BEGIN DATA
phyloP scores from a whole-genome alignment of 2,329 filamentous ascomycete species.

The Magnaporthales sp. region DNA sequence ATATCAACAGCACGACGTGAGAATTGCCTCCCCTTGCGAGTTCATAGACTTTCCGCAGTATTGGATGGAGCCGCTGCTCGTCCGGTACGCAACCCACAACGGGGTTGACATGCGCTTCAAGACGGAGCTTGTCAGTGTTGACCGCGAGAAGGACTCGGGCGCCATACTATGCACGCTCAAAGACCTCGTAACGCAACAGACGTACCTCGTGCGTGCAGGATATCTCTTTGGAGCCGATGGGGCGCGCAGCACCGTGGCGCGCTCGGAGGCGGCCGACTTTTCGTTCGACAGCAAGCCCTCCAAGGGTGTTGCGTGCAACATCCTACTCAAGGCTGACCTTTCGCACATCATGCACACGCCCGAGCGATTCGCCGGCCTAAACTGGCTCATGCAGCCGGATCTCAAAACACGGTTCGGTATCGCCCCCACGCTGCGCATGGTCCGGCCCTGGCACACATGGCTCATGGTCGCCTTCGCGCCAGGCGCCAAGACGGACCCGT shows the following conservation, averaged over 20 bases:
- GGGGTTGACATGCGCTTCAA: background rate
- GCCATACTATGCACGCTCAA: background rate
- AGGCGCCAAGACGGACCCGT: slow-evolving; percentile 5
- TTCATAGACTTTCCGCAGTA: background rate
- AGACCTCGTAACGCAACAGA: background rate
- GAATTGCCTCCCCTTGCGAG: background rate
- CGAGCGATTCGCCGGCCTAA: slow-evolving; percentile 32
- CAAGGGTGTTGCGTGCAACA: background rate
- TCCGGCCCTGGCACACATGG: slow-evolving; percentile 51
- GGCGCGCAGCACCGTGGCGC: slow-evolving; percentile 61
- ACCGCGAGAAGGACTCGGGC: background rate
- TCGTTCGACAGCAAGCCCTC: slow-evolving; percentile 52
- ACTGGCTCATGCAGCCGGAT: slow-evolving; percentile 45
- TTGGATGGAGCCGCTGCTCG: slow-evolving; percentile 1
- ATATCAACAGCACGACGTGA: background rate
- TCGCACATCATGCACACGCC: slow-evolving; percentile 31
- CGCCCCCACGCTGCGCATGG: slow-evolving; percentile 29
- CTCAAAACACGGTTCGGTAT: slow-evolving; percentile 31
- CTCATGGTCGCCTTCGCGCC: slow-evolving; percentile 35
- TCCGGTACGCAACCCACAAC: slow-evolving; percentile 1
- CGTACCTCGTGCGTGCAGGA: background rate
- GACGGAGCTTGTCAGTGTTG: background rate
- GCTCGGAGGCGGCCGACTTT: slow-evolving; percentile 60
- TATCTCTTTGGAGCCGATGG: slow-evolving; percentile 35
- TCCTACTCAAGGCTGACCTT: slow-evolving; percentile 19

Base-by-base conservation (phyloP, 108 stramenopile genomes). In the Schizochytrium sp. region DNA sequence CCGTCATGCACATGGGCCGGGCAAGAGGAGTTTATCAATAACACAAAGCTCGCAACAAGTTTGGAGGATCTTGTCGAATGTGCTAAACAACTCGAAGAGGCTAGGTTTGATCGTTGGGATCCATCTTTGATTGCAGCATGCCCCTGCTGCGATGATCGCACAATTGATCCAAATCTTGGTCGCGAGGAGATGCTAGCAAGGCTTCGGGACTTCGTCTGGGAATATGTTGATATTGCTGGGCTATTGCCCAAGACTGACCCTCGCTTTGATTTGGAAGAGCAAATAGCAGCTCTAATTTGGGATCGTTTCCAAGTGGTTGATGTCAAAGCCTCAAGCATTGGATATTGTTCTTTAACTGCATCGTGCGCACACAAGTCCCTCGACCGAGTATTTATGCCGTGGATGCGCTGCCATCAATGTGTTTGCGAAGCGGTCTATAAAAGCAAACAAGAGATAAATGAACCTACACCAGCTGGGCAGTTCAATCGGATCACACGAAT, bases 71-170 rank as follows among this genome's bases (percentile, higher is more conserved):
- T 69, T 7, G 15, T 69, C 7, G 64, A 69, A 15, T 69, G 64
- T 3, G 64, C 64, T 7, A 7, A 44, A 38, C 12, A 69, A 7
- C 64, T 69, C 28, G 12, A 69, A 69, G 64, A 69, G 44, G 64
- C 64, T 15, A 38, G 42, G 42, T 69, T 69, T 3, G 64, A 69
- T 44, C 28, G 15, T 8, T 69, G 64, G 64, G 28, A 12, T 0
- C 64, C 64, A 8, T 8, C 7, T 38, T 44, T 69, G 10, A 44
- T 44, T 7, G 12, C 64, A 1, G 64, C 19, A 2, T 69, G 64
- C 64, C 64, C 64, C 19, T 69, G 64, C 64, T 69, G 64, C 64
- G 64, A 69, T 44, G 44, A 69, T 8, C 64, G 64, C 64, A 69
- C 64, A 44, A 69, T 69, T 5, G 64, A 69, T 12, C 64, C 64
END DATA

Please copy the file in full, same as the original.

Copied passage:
phyloP scores from a whole-genome alignment of 2,329 filamentous ascomycete species.

The Magnaporthales sp. region DNA sequence ATATCAACAGCACGACGTGAGAATTGCCTCCCCTTGCGAGTTCATAGACTTTCCGCAGTATTGGATGGAGCCGCTGCTCGTCCGGTACGCAACCCACAACGGGGTTGACATGCGCTTCAAGACGGAGCTTGTCAGTGTTGACCGCGAGAAGGACTCGGGCGCCATACTATGCACGCTCAAAGACCTCGTAACGCAACAGACGTACCTCGTGCGTGCAGGATATCTCTTTGGAGCCGATGGGGCGCGCAGCACCGTGGCGCGCTCGGAGGCGGCCGACTTTTCGTTCGACAGCAAGCCCTCCAAGGGTGTTGCGTGCAACATCCTACTCAAGGCTGACCTTTCGCACATCATGCACACGCCCGAGCGATTCGCCGGCCTAAACTGGCTCATGCAGCCGGATCTCAAAACACGGTTCGGTATCGCCCCCACGCTGCGCATGGTCCGGCCCTGGCACACATGGCTCATGGTCGCCTTCGCGCCAGGCGCCAAGACGGACCCGT shows the following conservation, averaged over 20 bases:
- GGGGTTGACATGCGCTTCAA: background rate
- GCCATACTATGCACGCTCAA: background rate
- AGGCGCCAAGACGGACCCGT: slow-evolving; percentile 5
- TTCATAGACTTTCCGCAGTA: background rate
- AGACCTCGTAACGCAACAGA: background rate
- GAATTGCCTCCCCTTGCGAG: background rate
- CGAGCGATTCGCCGGCCTAA: slow-evolving; percentile 32
- CAAGGGTGTTGCGTGCAACA: background rate
- TCCGGCCCTGGCACACATGG: slow-evolving; percentile 51
- GGCGCGCAGCACCGTGGCGC: slow-evolving; percentile 61
- ACCGCGAGAAGGACTCGGGC: background rate
- TCGTTCGACAGCAAGCCCTC: slow-evolving; percentile 52
- ACTGGCTCATGCAGCCGGAT: slow-evolving; percentile 45
- TTGGATGGAGCCGCTGCTCG: slow-evolving; percentile 1
- ATATCAACAGCACGACGTGA: background rate
- TCGCACATCATGCACACGCC: slow-evolving; percentile 31
- CGCCCCCACGCTGCGCATGG: slow-evolving; percentile 29
- CTCAAAACACGGTTCGGTAT: slow-evolving; percentile 31
- CTCATGGTCGCCTTCGCGCC: slow-evolving; percentile 35
- TCCGGTACGCAACCCACAAC: slow-evolving; percentile 1
- CGTACCTCGTGCGTGCAGGA: background rate
- GACGGAGCTTGTCAGTGTTG: background rate
- GCTCGGAGGCGGCCGACTTT: slow-evolving; percentile 60
- TATCTCTTTGGAGCCGATGG: slow-evolving; percentile 35
- TCCTACTCAAGGCTGACCTT: slow-evolving; percentile 19

Base-by-base conservation (phyloP, 108 stramenopile genomes). In the Schizochytrium sp. region DNA sequence CCGTCATGCACATGGGCCGGGCAAGAGGAGTTTATCAATAACACAAAGCTCGCAACAAGTTTGGAGGATCTTGTCGAATGTGCTAAACAACTCGAAGAGGCTAGGTTTGATCGTTGGGATCCATCTTTGATTGCAGCATGCCCCTGCTGCGATGATCGCACAATTGATCCAAATCTTGGTCGCGAGGAGATGCTAGCAAGGCTTCGGGACTTCGTCTGGGAATATGTTGATATTGCTGGGCTATTGCCCAAGACTGACCCTCGCTTTGATTTGGAAGAGCAAATAGCAGCTCTAATTTGGGATCGTTTCCAAGTGGTTGATGTCAAAGCCTCAAGCATTGGATATTGTTCTTTAACTGCATCGTGCGCACACAAGTCCCTCGACCGAGTATTTATGCCGTGGATGCGCTGCCATCAATGTGTTTGCGAAGCGGTCTATAAAAGCAAACAAGAGATAAATGAACCTACACCAGCTGGGCAGTTCAATCGGATCACACGAAT, bases 71-170 rank as follows among this genome's bases (percentile, higher is more conserved):
- T 69, T 7, G 15, T 69, C 7, G 64, A 69, A 15, T 69, G 64
- T 3, G 64, C 64, T 7, A 7, A 44, A 38, C 12, A 69, A 7
- C 64, T 69, C 28, G 12, A 69, A 69, G 64, A 69, G 44, G 64
- C 64, T 15, A 38, G 42, G 42, T 69, T 69, T 3, G 64, A 69
- T 44, C 28, G 15, T 8, T 69, G 64, G 64, G 28, A 12, T 0
- C 64, C 64, A 8, T 8, C 7, T 38, T 44, T 69, G 10, A 44
- T 44, T 7, G 12, C 64, A 1, G 64, C 19, A 2, T 69, G 64
- C 64, C 64, C 64, C 19, T 69, G 64, C 64, T 69, G 64, C 64
- G 64, A 69, T 44, G 44, A 69, T 8, C 64, G 64, C 64, A 69
- C 64, A 44, A 69, T 69, T 5, G 64, A 69, T 12, C 64, C 64